Before I get to that, let me report that it’s Sunday afternoon, and we’ll be out hunting from 4 pm to 6 pm. Yes, they can hunt on Sundays here!

Second, today’s Farm Forum newspaper reported on ballot measures of interest to farmers and others, and included news about Maine’s bear referendum and the $8 million bond issue to create an animal and plant disease and insect control facility at the University of Maine. Yes, the world is watching us on November 4.

Great wine, great beer, great food: Special dinners at Winterport Winery have it all!

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                It was a very special night for the owners, staff, friends, and customers of the Winterport Winery and Penobscot Bay Brewery. We didn’t know that, when we confirmed for one of their popular monthly wine and beer dinners, but we were very happy to participate in the celebration.

                Owners Michael and Joan Anderson had just received the 2014 Maine Food Producer of the Year award from the Maine Grocers and Food Producers Association, the first winery and brewery to win that prestigious recognition. And they were, along with the entire staff – very excited.

The truth about bear hunting in other states

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Thanks to Bob Duchesne, who’s Saturday morning “Wild Maine” 92.9 radio shows on the bear referendum featured outstanding interviews with wildlife biologists Oregon, Washington, and Colorado, we now know the truth. Those are the three states that banned hunting bears with hounds and bait. Here is an excellent summary of what happened as a result, in a summary Bob sent to me a short time ago.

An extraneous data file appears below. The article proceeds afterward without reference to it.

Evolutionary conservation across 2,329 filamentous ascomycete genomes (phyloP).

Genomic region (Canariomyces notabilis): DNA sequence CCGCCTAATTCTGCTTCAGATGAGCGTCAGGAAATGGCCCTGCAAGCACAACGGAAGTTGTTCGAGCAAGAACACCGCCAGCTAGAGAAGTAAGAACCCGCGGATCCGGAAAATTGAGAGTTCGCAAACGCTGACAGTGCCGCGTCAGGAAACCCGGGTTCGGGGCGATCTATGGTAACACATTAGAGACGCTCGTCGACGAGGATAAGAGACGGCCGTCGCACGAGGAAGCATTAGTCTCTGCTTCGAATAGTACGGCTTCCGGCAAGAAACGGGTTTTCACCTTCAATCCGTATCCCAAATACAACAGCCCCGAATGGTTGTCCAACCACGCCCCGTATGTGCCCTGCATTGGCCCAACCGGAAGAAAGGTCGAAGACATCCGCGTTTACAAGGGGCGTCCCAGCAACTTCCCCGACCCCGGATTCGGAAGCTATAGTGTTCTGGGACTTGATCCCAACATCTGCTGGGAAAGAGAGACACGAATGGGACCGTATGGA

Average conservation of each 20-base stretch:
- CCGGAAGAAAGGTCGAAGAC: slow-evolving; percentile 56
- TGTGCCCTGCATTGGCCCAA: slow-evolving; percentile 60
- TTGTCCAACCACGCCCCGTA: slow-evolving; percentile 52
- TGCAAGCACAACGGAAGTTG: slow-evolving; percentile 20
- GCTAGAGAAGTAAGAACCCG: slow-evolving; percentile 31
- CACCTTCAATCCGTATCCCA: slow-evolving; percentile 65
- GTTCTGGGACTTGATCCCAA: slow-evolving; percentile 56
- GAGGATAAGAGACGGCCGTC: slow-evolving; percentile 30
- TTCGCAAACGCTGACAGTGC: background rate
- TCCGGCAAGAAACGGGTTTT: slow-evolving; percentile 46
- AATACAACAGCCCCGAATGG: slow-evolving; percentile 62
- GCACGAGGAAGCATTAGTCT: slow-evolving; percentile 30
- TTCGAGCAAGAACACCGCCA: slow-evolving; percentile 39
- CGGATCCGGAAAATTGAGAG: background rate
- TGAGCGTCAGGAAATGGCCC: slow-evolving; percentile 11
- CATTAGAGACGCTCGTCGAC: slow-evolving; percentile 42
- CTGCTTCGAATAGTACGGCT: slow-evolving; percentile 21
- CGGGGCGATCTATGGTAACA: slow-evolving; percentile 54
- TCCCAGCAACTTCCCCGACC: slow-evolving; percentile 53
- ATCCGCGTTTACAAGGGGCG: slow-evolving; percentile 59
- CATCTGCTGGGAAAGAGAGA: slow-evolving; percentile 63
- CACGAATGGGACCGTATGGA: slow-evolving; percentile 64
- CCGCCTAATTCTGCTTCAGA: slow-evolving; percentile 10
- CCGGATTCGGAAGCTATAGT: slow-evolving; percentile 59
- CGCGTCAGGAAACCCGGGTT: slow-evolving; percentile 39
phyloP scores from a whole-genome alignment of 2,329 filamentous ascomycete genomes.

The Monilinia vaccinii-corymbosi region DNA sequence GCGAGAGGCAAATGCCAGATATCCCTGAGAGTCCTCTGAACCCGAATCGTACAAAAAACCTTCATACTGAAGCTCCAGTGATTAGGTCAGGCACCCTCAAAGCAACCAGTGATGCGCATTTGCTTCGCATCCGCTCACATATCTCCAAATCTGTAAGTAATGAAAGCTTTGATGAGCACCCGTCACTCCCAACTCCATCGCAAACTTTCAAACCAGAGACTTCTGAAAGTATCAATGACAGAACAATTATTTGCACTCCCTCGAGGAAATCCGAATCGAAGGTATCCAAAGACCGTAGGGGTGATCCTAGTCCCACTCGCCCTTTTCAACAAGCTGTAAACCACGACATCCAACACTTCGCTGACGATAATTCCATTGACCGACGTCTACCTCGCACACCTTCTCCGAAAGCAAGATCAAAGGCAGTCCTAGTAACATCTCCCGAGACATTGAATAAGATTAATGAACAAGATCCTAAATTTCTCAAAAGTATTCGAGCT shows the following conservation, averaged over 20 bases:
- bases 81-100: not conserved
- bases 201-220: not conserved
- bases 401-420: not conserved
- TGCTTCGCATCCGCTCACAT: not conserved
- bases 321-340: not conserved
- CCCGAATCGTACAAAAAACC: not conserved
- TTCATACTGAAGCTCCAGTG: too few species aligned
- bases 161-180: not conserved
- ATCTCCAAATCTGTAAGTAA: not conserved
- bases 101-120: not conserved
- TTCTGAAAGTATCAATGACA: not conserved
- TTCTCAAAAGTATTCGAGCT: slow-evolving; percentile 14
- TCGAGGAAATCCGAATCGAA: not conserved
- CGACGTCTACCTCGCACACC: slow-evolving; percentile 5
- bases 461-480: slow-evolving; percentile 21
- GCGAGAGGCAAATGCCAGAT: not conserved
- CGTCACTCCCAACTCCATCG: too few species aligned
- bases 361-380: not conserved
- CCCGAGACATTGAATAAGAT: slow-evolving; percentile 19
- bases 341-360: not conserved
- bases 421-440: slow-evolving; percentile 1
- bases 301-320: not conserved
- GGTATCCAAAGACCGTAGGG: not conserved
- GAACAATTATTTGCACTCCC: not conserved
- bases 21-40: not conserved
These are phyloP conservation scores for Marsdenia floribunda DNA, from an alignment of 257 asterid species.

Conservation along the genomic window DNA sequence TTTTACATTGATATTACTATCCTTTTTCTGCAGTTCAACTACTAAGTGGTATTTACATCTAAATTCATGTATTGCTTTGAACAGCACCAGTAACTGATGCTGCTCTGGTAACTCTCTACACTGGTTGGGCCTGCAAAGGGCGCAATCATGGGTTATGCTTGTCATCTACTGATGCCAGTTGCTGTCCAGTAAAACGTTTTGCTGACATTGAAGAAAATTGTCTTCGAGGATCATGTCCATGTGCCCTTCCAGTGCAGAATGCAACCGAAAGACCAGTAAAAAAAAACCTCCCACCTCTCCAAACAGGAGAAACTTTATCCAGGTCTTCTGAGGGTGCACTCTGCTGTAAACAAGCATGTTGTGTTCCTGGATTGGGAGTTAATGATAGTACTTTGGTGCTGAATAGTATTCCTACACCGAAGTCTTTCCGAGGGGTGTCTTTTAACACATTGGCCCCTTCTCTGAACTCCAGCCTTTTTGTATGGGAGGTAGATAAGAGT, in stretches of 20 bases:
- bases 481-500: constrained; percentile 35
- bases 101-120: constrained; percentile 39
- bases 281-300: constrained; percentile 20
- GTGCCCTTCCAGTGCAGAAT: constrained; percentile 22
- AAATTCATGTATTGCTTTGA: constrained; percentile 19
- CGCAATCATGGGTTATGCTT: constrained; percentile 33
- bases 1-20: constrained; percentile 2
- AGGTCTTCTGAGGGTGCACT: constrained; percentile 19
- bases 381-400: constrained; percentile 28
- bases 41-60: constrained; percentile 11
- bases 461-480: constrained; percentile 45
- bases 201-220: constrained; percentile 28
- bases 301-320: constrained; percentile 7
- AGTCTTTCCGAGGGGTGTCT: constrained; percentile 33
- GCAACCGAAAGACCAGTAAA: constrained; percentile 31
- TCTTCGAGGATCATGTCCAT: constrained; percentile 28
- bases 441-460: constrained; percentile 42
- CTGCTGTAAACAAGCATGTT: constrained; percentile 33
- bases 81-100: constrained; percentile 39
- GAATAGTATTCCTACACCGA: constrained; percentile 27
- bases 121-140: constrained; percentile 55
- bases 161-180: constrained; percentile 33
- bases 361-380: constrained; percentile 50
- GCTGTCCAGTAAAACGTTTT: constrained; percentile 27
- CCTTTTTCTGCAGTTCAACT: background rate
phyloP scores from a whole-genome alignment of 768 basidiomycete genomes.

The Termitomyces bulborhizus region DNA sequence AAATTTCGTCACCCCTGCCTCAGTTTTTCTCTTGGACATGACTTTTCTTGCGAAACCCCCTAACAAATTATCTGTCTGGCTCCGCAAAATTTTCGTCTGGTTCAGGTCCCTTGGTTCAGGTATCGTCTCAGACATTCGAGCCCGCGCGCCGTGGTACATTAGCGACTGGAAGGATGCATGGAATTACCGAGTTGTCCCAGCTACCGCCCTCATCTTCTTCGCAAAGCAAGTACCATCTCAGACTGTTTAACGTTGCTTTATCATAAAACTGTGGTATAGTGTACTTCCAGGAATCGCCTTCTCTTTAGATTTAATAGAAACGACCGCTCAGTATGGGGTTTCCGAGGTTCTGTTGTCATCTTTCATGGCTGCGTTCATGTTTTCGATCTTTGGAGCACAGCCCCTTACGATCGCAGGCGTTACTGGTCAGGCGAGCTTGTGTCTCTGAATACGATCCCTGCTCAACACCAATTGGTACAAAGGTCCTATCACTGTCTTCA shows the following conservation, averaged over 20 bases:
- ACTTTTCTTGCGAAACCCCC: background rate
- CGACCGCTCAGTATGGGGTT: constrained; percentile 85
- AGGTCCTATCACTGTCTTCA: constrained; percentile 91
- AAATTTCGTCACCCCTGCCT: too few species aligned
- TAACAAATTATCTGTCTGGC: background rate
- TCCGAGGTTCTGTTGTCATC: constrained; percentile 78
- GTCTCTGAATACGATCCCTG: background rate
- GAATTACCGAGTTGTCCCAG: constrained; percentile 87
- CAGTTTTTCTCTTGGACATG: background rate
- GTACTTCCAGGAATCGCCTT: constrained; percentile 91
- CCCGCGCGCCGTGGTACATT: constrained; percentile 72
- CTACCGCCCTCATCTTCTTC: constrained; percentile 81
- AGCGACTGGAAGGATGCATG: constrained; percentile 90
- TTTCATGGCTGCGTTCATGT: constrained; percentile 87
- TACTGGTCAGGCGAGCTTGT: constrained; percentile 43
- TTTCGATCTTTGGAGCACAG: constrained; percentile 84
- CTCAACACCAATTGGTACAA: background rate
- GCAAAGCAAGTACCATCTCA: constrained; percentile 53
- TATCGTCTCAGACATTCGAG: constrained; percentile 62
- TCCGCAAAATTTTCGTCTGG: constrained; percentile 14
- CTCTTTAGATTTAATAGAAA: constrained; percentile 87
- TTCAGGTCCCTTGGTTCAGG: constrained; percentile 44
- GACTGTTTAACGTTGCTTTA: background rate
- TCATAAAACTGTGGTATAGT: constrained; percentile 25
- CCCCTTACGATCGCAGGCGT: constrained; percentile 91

Common threads from all three biologists:

All three states were forced to vastly expand hunting opportunities. All three states allow Sunday hunting (and always did). Oregon and Washington start hunting August 1st, which would be the middle of Maine’s busiest tourist season. Oregon was also forced to add a spring season that starts in early to mid-April and runs through May.

Those who recreate on someone else’s land should read this study.

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In response to my series columns about landowner relations, published here earlier this year, I got quite a few inquiries about the specifics of Maine’s private land access laws and traditions.

I heard a fascinating presentation by University of Maine Professor James Acheson on this topic at the annual meeting of the Small Woodland Owners Association of Maine in 2006, and subsequently wrote about Acheson’s study of public access to privately owned land, published in the Maine Policy Review in 2006.

Although the study is 7 years old, it is still pertinent and should be read by all who enjoy recreation on privately owned land.

You can access Acheson’s study here.